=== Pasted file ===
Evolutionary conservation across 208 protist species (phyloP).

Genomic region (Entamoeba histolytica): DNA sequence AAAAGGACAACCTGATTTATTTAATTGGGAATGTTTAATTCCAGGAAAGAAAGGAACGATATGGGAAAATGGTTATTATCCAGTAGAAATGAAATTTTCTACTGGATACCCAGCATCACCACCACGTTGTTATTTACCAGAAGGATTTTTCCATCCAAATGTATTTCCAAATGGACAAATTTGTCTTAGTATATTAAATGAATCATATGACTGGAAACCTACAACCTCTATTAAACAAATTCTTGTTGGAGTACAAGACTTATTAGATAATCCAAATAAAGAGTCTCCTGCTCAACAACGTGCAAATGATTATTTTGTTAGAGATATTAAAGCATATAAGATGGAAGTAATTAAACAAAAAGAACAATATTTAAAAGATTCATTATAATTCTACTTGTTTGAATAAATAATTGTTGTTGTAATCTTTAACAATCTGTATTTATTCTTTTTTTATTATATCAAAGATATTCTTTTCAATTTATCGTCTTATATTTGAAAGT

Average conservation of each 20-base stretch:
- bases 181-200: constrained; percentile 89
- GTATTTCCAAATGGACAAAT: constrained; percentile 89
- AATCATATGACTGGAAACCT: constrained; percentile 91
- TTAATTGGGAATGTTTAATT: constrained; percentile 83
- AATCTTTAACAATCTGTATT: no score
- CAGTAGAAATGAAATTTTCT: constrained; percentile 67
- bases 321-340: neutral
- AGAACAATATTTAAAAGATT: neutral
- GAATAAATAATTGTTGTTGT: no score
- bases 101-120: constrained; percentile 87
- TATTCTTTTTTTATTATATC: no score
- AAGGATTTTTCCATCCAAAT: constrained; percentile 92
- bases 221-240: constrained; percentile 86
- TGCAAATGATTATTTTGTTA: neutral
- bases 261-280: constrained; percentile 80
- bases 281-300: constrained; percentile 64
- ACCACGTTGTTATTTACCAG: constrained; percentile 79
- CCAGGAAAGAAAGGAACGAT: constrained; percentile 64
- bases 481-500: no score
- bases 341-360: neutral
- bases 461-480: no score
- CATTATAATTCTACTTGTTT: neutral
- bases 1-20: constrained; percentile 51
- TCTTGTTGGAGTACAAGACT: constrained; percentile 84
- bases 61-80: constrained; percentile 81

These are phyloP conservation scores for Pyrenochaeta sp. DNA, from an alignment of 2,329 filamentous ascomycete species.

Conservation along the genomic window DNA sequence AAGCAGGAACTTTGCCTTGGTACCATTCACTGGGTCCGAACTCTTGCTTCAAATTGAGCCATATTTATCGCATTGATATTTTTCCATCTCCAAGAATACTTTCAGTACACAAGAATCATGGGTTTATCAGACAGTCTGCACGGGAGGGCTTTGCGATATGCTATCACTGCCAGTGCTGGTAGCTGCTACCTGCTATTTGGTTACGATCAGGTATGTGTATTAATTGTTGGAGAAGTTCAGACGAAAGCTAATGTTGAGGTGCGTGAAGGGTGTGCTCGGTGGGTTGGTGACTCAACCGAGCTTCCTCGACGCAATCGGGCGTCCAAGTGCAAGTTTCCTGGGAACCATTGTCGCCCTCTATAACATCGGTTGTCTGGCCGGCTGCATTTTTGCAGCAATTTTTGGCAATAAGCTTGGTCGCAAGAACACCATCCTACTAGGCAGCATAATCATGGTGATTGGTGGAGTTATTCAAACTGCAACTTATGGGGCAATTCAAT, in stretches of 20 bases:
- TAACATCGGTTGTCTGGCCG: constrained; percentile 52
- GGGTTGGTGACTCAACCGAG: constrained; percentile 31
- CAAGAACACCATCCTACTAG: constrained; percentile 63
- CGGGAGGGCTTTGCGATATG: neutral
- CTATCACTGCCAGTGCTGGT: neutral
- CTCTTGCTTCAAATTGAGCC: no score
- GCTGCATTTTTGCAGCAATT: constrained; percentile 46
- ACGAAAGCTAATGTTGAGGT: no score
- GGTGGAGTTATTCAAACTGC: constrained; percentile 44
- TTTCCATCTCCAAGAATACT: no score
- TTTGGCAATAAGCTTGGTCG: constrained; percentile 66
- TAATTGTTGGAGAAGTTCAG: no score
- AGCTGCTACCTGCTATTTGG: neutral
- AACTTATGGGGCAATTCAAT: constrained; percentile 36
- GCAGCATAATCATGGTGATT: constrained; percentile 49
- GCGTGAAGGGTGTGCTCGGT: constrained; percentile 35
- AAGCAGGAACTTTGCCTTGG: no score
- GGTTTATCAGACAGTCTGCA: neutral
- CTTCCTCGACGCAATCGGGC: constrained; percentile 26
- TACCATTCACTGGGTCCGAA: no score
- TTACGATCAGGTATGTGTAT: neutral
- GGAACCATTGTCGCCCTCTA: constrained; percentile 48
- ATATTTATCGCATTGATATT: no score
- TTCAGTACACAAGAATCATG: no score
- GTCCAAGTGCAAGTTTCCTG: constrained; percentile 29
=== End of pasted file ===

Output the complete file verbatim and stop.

Evolutionary conservation across 208 protist species (phyloP).

Genomic region (Entamoeba histolytica): DNA sequence AAAAGGACAACCTGATTTATTTAATTGGGAATGTTTAATTCCAGGAAAGAAAGGAACGATATGGGAAAATGGTTATTATCCAGTAGAAATGAAATTTTCTACTGGATACCCAGCATCACCACCACGTTGTTATTTACCAGAAGGATTTTTCCATCCAAATGTATTTCCAAATGGACAAATTTGTCTTAGTATATTAAATGAATCATATGACTGGAAACCTACAACCTCTATTAAACAAATTCTTGTTGGAGTACAAGACTTATTAGATAATCCAAATAAAGAGTCTCCTGCTCAACAACGTGCAAATGATTATTTTGTTAGAGATATTAAAGCATATAAGATGGAAGTAATTAAACAAAAAGAACAATATTTAAAAGATTCATTATAATTCTACTTGTTTGAATAAATAATTGTTGTTGTAATCTTTAACAATCTGTATTTATTCTTTTTTTATTATATCAAAGATATTCTTTTCAATTTATCGTCTTATATTTGAAAGT

Average conservation of each 20-base stretch:
- bases 181-200: constrained; percentile 89
- GTATTTCCAAATGGACAAAT: constrained; percentile 89
- AATCATATGACTGGAAACCT: constrained; percentile 91
- TTAATTGGGAATGTTTAATT: constrained; percentile 83
- AATCTTTAACAATCTGTATT: no score
- CAGTAGAAATGAAATTTTCT: constrained; percentile 67
- bases 321-340: neutral
- AGAACAATATTTAAAAGATT: neutral
- GAATAAATAATTGTTGTTGT: no score
- bases 101-120: constrained; percentile 87
- TATTCTTTTTTTATTATATC: no score
- AAGGATTTTTCCATCCAAAT: constrained; percentile 92
- bases 221-240: constrained; percentile 86
- TGCAAATGATTATTTTGTTA: neutral
- bases 261-280: constrained; percentile 80
- bases 281-300: constrained; percentile 64
- ACCACGTTGTTATTTACCAG: constrained; percentile 79
- CCAGGAAAGAAAGGAACGAT: constrained; percentile 64
- bases 481-500: no score
- bases 341-360: neutral
- bases 461-480: no score
- CATTATAATTCTACTTGTTT: neutral
- bases 1-20: constrained; percentile 51
- TCTTGTTGGAGTACAAGACT: constrained; percentile 84
- bases 61-80: constrained; percentile 81

These are phyloP conservation scores for Pyrenochaeta sp. DNA, from an alignment of 2,329 filamentous ascomycete species.

Conservation along the genomic window DNA sequence AAGCAGGAACTTTGCCTTGGTACCATTCACTGGGTCCGAACTCTTGCTTCAAATTGAGCCATATTTATCGCATTGATATTTTTCCATCTCCAAGAATACTTTCAGTACACAAGAATCATGGGTTTATCAGACAGTCTGCACGGGAGGGCTTTGCGATATGCTATCACTGCCAGTGCTGGTAGCTGCTACCTGCTATTTGGTTACGATCAGGTATGTGTATTAATTGTTGGAGAAGTTCAGACGAAAGCTAATGTTGAGGTGCGTGAAGGGTGTGCTCGGTGGGTTGGTGACTCAACCGAGCTTCCTCGACGCAATCGGGCGTCCAAGTGCAAGTTTCCTGGGAACCATTGTCGCCCTCTATAACATCGGTTGTCTGGCCGGCTGCATTTTTGCAGCAATTTTTGGCAATAAGCTTGGTCGCAAGAACACCATCCTACTAGGCAGCATAATCATGGTGATTGGTGGAGTTATTCAAACTGCAACTTATGGGGCAATTCAAT, in stretches of 20 bases:
- TAACATCGGTTGTCTGGCCG: constrained; percentile 52
- GGGTTGGTGACTCAACCGAG: constrained; percentile 31
- CAAGAACACCATCCTACTAG: constrained; percentile 63
- CGGGAGGGCTTTGCGATATG: neutral
- CTATCACTGCCAGTGCTGGT: neutral
- CTCTTGCTTCAAATTGAGCC: no score
- GCTGCATTTTTGCAGCAATT: constrained; percentile 46
- ACGAAAGCTAATGTTGAGGT: no score
- GGTGGAGTTATTCAAACTGC: constrained; percentile 44
- TTTCCATCTCCAAGAATACT: no score
- TTTGGCAATAAGCTTGGTCG: constrained; percentile 66
- TAATTGTTGGAGAAGTTCAG: no score
- AGCTGCTACCTGCTATTTGG: neutral
- AACTTATGGGGCAATTCAAT: constrained; percentile 36
- GCAGCATAATCATGGTGATT: constrained; percentile 49
- GCGTGAAGGGTGTGCTCGGT: constrained; percentile 35
- AAGCAGGAACTTTGCCTTGG: no score
- GGTTTATCAGACAGTCTGCA: neutral
- CTTCCTCGACGCAATCGGGC: constrained; percentile 26
- TACCATTCACTGGGTCCGAA: no score
- TTACGATCAGGTATGTGTAT: neutral
- GGAACCATTGTCGCCCTCTA: constrained; percentile 48
- ATATTTATCGCATTGATATT: no score
- TTCAGTACACAAGAATCATG: no score
- GTCCAAGTGCAAGTTTCCTG: constrained; percentile 29